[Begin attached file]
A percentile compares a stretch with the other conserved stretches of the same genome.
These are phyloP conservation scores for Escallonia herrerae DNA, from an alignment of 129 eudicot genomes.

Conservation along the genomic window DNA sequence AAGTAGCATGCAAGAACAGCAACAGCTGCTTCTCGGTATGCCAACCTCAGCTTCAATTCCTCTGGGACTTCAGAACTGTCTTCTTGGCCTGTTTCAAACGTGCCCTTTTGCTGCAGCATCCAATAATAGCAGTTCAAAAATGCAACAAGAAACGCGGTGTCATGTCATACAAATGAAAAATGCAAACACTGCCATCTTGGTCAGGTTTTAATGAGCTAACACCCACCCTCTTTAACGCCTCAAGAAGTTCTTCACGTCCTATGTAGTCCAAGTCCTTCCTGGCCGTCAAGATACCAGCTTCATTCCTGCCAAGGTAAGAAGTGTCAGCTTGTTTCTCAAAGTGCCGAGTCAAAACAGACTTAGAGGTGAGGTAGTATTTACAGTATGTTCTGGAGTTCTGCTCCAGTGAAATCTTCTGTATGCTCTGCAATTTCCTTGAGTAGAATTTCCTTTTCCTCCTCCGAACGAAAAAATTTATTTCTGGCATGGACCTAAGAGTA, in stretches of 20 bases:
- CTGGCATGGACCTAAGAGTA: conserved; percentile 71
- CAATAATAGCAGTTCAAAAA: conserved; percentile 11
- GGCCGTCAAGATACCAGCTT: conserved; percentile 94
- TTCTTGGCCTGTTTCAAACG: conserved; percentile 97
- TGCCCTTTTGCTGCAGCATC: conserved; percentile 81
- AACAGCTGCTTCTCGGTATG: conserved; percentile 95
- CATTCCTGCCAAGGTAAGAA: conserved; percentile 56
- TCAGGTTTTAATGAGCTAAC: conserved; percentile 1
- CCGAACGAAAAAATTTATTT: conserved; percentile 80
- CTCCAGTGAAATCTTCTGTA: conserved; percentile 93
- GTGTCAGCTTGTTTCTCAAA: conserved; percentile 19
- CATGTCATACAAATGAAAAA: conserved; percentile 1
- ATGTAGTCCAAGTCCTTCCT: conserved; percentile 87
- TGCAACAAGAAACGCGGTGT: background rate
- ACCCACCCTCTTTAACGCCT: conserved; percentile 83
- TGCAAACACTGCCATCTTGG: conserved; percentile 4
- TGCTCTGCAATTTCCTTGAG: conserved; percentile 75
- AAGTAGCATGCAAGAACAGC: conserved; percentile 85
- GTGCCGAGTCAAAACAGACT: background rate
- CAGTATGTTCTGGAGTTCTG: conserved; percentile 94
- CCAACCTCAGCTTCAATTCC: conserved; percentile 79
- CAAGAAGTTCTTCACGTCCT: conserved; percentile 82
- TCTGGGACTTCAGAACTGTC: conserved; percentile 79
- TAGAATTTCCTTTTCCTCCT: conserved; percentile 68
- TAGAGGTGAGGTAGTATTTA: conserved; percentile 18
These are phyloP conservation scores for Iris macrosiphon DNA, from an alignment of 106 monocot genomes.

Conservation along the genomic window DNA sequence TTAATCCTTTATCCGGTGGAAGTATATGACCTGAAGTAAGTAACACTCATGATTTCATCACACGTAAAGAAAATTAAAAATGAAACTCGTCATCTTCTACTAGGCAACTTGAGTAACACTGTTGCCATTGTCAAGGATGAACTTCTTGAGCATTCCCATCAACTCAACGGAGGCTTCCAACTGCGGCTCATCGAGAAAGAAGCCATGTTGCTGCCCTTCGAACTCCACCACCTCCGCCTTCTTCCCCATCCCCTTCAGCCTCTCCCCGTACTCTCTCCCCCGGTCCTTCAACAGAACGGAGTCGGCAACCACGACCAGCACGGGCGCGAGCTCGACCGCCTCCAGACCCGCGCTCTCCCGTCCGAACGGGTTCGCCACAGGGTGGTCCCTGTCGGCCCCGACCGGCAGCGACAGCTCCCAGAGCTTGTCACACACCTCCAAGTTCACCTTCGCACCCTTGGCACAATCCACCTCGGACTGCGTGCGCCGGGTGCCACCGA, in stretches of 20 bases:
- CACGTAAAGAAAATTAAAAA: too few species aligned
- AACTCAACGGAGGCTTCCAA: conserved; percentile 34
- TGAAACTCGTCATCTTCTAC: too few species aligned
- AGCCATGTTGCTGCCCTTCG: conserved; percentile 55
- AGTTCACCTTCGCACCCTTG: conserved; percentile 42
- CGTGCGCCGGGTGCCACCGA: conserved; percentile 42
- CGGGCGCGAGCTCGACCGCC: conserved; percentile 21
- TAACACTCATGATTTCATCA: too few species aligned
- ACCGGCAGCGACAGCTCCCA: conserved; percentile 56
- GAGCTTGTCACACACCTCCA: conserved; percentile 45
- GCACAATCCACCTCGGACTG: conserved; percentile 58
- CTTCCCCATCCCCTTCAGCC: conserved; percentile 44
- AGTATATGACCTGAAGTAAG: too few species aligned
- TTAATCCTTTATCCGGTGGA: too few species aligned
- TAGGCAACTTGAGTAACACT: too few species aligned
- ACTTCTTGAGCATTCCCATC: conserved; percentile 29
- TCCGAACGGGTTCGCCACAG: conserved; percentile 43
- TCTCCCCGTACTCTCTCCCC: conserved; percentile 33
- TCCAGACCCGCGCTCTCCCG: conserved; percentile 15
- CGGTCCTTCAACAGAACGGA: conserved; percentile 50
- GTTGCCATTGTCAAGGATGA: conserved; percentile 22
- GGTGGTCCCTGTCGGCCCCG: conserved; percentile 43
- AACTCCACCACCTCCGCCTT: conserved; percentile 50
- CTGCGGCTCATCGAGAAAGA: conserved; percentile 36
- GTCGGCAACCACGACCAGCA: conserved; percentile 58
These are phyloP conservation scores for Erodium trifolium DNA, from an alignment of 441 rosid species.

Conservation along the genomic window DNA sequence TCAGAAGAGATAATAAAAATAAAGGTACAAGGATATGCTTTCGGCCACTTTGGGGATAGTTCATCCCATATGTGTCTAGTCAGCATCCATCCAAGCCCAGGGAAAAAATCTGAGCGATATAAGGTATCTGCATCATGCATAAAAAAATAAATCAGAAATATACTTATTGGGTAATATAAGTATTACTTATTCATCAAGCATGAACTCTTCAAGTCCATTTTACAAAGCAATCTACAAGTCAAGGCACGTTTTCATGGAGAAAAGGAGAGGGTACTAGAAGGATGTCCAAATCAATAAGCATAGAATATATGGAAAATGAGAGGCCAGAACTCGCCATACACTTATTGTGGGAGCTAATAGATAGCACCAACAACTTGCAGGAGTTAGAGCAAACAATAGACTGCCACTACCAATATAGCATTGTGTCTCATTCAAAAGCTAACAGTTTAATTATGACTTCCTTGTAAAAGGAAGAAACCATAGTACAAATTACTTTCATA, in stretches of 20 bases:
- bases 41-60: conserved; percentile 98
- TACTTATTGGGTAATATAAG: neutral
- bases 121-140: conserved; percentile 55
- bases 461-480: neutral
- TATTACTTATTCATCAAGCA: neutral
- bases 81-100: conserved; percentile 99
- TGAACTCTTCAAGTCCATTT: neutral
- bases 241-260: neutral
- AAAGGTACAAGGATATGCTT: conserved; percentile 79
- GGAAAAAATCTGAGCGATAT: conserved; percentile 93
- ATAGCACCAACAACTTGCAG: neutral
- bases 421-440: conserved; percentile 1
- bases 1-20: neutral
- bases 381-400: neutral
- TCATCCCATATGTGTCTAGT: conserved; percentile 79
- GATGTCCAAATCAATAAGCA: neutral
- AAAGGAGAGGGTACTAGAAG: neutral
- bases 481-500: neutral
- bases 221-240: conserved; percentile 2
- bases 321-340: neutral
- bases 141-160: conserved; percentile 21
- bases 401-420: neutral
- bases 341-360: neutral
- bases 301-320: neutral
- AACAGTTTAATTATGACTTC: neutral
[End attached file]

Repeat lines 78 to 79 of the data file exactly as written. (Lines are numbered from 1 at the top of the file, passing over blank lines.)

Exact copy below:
- bases 141-160: conserved; percentile 21
- bases 401-420: neutral